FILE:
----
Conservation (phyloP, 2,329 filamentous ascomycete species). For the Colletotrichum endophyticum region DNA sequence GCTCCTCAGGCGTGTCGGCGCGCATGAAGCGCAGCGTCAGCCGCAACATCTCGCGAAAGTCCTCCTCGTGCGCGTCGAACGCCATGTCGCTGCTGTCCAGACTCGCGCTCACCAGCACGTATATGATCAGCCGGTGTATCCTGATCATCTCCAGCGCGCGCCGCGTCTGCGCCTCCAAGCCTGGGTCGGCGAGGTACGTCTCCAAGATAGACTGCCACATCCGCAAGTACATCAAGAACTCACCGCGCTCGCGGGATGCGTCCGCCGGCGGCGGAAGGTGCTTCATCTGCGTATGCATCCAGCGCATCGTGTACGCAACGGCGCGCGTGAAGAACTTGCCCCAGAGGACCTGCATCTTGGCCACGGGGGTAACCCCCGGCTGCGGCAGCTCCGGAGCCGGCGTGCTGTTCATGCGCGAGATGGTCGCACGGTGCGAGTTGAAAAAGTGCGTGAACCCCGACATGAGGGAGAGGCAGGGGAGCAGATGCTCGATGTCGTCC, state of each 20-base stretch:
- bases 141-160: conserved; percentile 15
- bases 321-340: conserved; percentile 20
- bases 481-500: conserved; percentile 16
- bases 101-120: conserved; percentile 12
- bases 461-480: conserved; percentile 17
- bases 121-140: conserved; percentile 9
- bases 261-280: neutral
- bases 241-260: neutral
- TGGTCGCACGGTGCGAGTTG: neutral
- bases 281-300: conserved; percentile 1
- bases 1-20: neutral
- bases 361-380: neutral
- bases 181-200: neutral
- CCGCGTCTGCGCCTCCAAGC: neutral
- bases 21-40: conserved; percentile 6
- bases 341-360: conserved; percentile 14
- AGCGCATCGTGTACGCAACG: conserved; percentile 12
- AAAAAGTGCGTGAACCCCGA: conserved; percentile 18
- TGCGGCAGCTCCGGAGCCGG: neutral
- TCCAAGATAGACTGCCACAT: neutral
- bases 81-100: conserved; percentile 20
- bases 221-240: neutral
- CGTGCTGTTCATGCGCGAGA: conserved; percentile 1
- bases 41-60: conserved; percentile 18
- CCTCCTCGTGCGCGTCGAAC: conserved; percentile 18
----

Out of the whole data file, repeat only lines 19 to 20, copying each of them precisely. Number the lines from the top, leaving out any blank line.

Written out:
- AAAAAGTGCGTGAACCCCGA: conserved; percentile 18
- TGCGGCAGCTCCGGAGCCGG: neutral